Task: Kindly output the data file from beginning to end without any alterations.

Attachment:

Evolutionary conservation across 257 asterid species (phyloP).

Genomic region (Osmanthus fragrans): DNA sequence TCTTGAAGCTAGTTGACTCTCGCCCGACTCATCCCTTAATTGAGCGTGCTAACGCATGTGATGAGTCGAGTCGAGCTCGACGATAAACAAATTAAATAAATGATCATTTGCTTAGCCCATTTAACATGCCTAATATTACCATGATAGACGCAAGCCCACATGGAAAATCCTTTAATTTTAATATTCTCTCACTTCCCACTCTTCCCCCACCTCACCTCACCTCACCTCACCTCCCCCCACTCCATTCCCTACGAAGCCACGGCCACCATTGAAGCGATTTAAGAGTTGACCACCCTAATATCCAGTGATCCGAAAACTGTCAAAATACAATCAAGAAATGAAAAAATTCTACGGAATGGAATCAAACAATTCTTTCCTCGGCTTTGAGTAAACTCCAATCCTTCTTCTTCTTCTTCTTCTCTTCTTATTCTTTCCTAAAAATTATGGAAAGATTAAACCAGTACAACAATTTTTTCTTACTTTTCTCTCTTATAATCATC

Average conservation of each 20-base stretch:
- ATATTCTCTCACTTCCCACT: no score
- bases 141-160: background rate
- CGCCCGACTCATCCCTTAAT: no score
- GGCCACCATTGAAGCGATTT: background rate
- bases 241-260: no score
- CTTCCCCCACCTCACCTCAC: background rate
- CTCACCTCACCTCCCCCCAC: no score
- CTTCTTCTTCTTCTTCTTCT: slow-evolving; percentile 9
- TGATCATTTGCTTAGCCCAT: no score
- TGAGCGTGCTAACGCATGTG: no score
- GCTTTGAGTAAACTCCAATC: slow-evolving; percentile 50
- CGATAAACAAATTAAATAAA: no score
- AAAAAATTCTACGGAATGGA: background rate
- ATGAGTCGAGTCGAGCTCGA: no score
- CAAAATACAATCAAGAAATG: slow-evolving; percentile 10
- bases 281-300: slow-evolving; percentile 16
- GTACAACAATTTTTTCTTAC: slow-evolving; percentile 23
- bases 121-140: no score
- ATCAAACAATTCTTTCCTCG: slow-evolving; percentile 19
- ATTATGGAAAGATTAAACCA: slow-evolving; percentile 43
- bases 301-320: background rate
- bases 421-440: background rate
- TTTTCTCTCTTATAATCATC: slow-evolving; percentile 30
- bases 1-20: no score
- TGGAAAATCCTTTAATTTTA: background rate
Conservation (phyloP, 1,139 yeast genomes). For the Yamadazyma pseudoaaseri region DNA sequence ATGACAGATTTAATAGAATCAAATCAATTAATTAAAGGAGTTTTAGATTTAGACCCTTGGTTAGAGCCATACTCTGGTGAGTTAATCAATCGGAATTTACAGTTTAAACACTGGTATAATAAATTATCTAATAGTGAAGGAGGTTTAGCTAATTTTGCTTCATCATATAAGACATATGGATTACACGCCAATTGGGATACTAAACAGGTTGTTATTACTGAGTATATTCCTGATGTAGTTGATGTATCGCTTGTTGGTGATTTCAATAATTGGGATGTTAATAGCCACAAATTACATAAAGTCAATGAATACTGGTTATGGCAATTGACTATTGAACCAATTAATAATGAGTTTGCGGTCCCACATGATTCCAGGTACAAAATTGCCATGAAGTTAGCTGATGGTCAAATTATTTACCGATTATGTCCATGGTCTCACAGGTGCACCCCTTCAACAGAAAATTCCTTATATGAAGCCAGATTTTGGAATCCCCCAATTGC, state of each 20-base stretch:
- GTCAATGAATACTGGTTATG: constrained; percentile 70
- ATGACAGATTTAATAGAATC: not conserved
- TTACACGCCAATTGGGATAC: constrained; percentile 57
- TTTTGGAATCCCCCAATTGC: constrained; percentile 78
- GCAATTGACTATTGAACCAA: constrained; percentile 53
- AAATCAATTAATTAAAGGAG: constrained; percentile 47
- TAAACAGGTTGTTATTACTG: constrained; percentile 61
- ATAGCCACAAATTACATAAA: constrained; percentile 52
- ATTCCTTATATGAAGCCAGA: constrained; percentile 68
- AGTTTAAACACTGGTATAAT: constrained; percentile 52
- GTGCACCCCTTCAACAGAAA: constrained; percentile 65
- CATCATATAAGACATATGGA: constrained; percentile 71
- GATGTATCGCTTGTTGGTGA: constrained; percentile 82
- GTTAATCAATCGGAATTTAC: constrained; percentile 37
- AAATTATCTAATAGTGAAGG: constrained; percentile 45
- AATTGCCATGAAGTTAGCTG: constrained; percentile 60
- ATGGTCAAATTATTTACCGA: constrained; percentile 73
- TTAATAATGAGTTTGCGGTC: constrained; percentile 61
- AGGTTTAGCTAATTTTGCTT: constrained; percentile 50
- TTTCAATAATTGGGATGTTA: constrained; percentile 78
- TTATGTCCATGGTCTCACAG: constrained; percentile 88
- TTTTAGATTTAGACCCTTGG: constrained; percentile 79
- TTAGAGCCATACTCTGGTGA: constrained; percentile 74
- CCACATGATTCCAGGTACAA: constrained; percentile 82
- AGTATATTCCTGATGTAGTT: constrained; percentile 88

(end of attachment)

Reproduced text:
Evolutionary conservation across 257 asterid species (phyloP).

Genomic region (Osmanthus fragrans): DNA sequence TCTTGAAGCTAGTTGACTCTCGCCCGACTCATCCCTTAATTGAGCGTGCTAACGCATGTGATGAGTCGAGTCGAGCTCGACGATAAACAAATTAAATAAATGATCATTTGCTTAGCCCATTTAACATGCCTAATATTACCATGATAGACGCAAGCCCACATGGAAAATCCTTTAATTTTAATATTCTCTCACTTCCCACTCTTCCCCCACCTCACCTCACCTCACCTCACCTCCCCCCACTCCATTCCCTACGAAGCCACGGCCACCATTGAAGCGATTTAAGAGTTGACCACCCTAATATCCAGTGATCCGAAAACTGTCAAAATACAATCAAGAAATGAAAAAATTCTACGGAATGGAATCAAACAATTCTTTCCTCGGCTTTGAGTAAACTCCAATCCTTCTTCTTCTTCTTCTTCTCTTCTTATTCTTTCCTAAAAATTATGGAAAGATTAAACCAGTACAACAATTTTTTCTTACTTTTCTCTCTTATAATCATC

Average conservation of each 20-base stretch:
- ATATTCTCTCACTTCCCACT: no score
- bases 141-160: background rate
- CGCCCGACTCATCCCTTAAT: no score
- GGCCACCATTGAAGCGATTT: background rate
- bases 241-260: no score
- CTTCCCCCACCTCACCTCAC: background rate
- CTCACCTCACCTCCCCCCAC: no score
- CTTCTTCTTCTTCTTCTTCT: slow-evolving; percentile 9
- TGATCATTTGCTTAGCCCAT: no score
- TGAGCGTGCTAACGCATGTG: no score
- GCTTTGAGTAAACTCCAATC: slow-evolving; percentile 50
- CGATAAACAAATTAAATAAA: no score
- AAAAAATTCTACGGAATGGA: background rate
- ATGAGTCGAGTCGAGCTCGA: no score
- CAAAATACAATCAAGAAATG: slow-evolving; percentile 10
- bases 281-300: slow-evolving; percentile 16
- GTACAACAATTTTTTCTTAC: slow-evolving; percentile 23
- bases 121-140: no score
- ATCAAACAATTCTTTCCTCG: slow-evolving; percentile 19
- ATTATGGAAAGATTAAACCA: slow-evolving; percentile 43
- bases 301-320: background rate
- bases 421-440: background rate
- TTTTCTCTCTTATAATCATC: slow-evolving; percentile 30
- bases 1-20: no score
- TGGAAAATCCTTTAATTTTA: background rate
Conservation (phyloP, 1,139 yeast genomes). For the Yamadazyma pseudoaaseri region DNA sequence ATGACAGATTTAATAGAATCAAATCAATTAATTAAAGGAGTTTTAGATTTAGACCCTTGGTTAGAGCCATACTCTGGTGAGTTAATCAATCGGAATTTACAGTTTAAACACTGGTATAATAAATTATCTAATAGTGAAGGAGGTTTAGCTAATTTTGCTTCATCATATAAGACATATGGATTACACGCCAATTGGGATACTAAACAGGTTGTTATTACTGAGTATATTCCTGATGTAGTTGATGTATCGCTTGTTGGTGATTTCAATAATTGGGATGTTAATAGCCACAAATTACATAAAGTCAATGAATACTGGTTATGGCAATTGACTATTGAACCAATTAATAATGAGTTTGCGGTCCCACATGATTCCAGGTACAAAATTGCCATGAAGTTAGCTGATGGTCAAATTATTTACCGATTATGTCCATGGTCTCACAGGTGCACCCCTTCAACAGAAAATTCCTTATATGAAGCCAGATTTTGGAATCCCCCAATTGC, state of each 20-base stretch:
- GTCAATGAATACTGGTTATG: constrained; percentile 70
- ATGACAGATTTAATAGAATC: not conserved
- TTACACGCCAATTGGGATAC: constrained; percentile 57
- TTTTGGAATCCCCCAATTGC: constrained; percentile 78
- GCAATTGACTATTGAACCAA: constrained; percentile 53
- AAATCAATTAATTAAAGGAG: constrained; percentile 47
- TAAACAGGTTGTTATTACTG: constrained; percentile 61
- ATAGCCACAAATTACATAAA: constrained; percentile 52
- ATTCCTTATATGAAGCCAGA: constrained; percentile 68
- AGTTTAAACACTGGTATAAT: constrained; percentile 52
- GTGCACCCCTTCAACAGAAA: constrained; percentile 65
- CATCATATAAGACATATGGA: constrained; percentile 71
- GATGTATCGCTTGTTGGTGA: constrained; percentile 82
- GTTAATCAATCGGAATTTAC: constrained; percentile 37
- AAATTATCTAATAGTGAAGG: constrained; percentile 45
- AATTGCCATGAAGTTAGCTG: constrained; percentile 60
- ATGGTCAAATTATTTACCGA: constrained; percentile 73
- TTAATAATGAGTTTGCGGTC: constrained; percentile 61
- AGGTTTAGCTAATTTTGCTT: constrained; percentile 50
- TTTCAATAATTGGGATGTTA: constrained; percentile 78
- TTATGTCCATGGTCTCACAG: constrained; percentile 88
- TTTTAGATTTAGACCCTTGG: constrained; percentile 79
- TTAGAGCCATACTCTGGTGA: constrained; percentile 74
- CCACATGATTCCAGGTACAA: constrained; percentile 82
- AGTATATTCCTGATGTAGTT: constrained; percentile 88